Culture
 

Club to Catwalk: Fashion in the 1980s at The V&A



There are always two sides to a story but, let’s face it, most people’s perception of the ’80s isn’t generally ecstatic. You can’t really blame them if you contemplate the multitude of sins the decade unleashed. Bring the subject up and only the least fondly-remembered key words immediately spring to mind: Thatcherism, the Falklands war, the miners’ strike, Clause 28, consumerism, materialism, greed, yuppies, the list goes on ad infinitum.

The cold war climaxed, or anti-climaxed, as people rushed out in their droves to buy the Jane Fonda work-out video, but sat at home religiously watching Dallas, The A-Team and Neighbours. Mainstream fashion triggered an abundance of gaudy clothing, shoulder pads, leotards, leg warmers and shockingly foul hairstyles. The nation at large succumbed to power dressing and label mania, while music in the charts mostly bordered on perfect bad taste. Wham, Go West, T’Pau, Phil Collins, Joe Dolce, Paul Young, Sonia, to name but a few, well and truly drove Sony Walkman and ghetto blaster aficionados to distraction. You would’ve been forgiven to think that Britons had been brain-washed or simply cloned into a herd of sheep.

Cat, Alex and Tish wear head-to-toe Bodymap. Nicole wears Galliano shirt and skirt © alexgerry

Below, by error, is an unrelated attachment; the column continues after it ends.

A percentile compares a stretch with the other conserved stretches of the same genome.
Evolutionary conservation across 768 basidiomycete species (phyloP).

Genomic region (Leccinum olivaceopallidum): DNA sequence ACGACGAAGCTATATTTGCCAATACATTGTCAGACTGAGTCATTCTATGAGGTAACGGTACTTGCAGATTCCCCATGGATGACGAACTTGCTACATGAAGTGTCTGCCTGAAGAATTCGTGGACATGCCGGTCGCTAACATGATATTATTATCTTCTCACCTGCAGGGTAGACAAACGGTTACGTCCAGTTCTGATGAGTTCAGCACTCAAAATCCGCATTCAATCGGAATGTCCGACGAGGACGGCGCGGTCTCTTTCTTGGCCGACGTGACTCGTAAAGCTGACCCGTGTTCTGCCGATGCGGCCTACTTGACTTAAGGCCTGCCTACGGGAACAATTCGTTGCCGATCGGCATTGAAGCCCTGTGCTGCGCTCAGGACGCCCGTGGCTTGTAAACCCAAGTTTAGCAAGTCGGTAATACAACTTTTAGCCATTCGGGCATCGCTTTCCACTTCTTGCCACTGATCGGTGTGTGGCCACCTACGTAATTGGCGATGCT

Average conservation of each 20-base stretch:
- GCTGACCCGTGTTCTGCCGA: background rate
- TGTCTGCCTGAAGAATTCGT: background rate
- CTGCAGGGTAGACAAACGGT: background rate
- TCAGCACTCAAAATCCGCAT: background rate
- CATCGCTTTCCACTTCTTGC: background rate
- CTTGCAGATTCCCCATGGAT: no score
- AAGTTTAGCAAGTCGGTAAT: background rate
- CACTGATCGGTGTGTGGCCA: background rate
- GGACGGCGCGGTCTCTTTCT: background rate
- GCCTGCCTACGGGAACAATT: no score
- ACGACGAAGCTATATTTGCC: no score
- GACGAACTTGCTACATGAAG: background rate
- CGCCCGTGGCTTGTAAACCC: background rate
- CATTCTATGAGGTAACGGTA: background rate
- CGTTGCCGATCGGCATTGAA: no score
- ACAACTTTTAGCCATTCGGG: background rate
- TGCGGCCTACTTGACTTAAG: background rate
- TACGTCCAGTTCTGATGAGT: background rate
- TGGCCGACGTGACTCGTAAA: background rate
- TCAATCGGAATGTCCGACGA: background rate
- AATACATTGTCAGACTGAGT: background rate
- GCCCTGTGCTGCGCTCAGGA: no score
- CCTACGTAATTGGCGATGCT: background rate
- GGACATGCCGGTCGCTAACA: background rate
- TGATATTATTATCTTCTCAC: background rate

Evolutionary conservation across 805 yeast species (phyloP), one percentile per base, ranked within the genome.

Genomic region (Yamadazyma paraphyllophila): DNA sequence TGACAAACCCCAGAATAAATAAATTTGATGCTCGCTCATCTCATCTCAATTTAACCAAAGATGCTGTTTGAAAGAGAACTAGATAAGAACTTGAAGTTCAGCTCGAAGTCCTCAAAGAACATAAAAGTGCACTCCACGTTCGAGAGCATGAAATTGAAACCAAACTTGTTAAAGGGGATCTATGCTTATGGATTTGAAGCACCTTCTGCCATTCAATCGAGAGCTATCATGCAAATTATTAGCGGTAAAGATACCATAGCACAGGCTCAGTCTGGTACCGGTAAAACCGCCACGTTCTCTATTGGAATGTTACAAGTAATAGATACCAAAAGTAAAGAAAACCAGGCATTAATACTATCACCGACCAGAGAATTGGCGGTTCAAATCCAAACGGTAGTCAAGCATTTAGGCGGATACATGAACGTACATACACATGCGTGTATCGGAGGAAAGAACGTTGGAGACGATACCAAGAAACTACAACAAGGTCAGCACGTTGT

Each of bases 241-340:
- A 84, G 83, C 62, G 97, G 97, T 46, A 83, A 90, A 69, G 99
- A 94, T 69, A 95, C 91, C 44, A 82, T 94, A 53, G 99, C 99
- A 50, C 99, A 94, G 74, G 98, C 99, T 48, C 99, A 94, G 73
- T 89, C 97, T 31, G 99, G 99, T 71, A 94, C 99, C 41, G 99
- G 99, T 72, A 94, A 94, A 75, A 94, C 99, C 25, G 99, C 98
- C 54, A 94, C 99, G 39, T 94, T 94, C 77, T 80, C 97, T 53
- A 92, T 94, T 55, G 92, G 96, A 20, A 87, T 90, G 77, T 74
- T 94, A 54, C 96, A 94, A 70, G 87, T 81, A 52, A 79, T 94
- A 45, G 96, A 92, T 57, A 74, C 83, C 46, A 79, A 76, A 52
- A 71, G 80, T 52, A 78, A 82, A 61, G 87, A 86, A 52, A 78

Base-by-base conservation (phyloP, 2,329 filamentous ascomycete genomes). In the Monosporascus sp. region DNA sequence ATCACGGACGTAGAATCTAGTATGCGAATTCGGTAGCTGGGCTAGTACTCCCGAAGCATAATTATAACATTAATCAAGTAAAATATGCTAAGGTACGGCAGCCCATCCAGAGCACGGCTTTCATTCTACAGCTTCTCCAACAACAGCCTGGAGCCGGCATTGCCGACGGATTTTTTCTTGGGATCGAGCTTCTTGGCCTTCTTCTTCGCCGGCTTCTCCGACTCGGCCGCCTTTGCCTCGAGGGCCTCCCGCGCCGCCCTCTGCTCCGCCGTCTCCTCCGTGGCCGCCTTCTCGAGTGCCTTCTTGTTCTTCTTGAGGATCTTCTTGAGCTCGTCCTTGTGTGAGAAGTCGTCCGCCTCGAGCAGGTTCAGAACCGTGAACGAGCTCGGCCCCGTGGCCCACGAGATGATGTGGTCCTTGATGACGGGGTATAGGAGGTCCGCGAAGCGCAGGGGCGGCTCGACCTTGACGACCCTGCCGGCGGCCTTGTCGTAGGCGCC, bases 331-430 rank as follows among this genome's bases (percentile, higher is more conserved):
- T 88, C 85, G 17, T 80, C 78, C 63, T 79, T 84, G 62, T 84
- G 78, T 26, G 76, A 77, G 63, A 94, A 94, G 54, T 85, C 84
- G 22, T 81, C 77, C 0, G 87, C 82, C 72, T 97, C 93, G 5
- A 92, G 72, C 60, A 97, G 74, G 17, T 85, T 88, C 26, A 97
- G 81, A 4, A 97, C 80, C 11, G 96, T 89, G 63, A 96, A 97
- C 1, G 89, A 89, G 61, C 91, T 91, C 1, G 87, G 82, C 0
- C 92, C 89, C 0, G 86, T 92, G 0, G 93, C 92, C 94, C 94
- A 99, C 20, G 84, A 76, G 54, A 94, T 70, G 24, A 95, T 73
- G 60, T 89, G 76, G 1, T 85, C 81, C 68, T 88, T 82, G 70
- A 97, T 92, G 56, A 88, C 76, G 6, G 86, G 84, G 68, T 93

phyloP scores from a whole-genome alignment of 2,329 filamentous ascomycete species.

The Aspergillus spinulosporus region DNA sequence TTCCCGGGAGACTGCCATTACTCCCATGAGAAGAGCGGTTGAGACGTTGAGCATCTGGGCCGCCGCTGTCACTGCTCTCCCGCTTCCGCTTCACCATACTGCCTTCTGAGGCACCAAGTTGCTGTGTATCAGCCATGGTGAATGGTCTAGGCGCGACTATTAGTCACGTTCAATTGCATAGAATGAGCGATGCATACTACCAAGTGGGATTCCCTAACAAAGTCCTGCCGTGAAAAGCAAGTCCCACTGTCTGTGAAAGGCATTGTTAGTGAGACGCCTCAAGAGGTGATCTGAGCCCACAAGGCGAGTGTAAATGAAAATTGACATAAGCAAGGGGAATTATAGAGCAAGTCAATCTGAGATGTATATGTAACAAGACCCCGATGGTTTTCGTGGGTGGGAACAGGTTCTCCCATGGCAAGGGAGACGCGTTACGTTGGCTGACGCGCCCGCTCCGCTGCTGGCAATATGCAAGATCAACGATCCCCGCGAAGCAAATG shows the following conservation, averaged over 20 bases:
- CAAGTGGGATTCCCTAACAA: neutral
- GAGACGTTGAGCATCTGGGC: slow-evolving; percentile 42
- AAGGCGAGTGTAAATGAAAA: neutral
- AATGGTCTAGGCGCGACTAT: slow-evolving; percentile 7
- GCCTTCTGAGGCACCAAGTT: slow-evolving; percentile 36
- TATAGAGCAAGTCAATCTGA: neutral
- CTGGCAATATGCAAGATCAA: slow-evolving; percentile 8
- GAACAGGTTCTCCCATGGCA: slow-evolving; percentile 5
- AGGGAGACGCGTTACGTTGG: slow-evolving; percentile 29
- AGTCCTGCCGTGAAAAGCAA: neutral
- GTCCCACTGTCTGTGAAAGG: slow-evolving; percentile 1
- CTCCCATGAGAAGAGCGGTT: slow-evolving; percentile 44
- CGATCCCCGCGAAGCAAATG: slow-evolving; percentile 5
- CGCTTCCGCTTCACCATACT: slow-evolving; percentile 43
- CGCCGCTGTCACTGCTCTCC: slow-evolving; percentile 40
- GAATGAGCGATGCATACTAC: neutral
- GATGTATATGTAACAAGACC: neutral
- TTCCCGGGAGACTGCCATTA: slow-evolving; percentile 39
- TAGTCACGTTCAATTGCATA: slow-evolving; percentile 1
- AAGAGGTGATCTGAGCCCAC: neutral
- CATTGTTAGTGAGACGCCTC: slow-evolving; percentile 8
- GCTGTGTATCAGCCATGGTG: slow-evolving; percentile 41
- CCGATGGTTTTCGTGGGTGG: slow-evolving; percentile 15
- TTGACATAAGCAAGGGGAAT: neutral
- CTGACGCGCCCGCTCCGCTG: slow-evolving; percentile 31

But hang on, I hear you cry, this is crap, this is biased, this is wrong! How about the other end of the scale, the good ’80s, the credible ’80s, the amazing ’80s? Yes indeed, I’m with you on that, so let me move on very swiftly to the other side of the story.

Thank god there was an alternative, the underground realm within which lurked an ever-expanding avant-garde of fashionistas, clubbers, artists and musicians who were keen on making their presence felt. Note that the phenomenon neatly and conveniently coincided with the dawn of the decade, very much a case of out with the old, in with the new.

Cat wears a John Crancher jacket, Bodymap hat and trousers, Alex wears Bodymap coat, hat and belt and a Pam Hogg two-piece from the Cabbage Patch collection, John Sex wears a Red or Dead black bomber and Samantha Fox ripped jeans © alexgerry

With Punk street and club fashion gained more interest than ever from the media. New magazines, the likes of i-D, The Face and BLITZ showed that anyone with the right attitude and a good look to boot could be featured in their pages, just as easily as these guys would get into the clubs. Let’s not forget that in those pre-Internet, pre-social networking and pre-smartphone days, image and personality were paramount. We couldn’t hide behind emails, texts or tweets , we actually had to talk to each other and not just on land lines but – shock! horror! – actually face to face! Suddenly, on-trend circles embraced the new wave, the new romantics and the synthesizers whole-heartedly.

Bodymap designs © alexgerry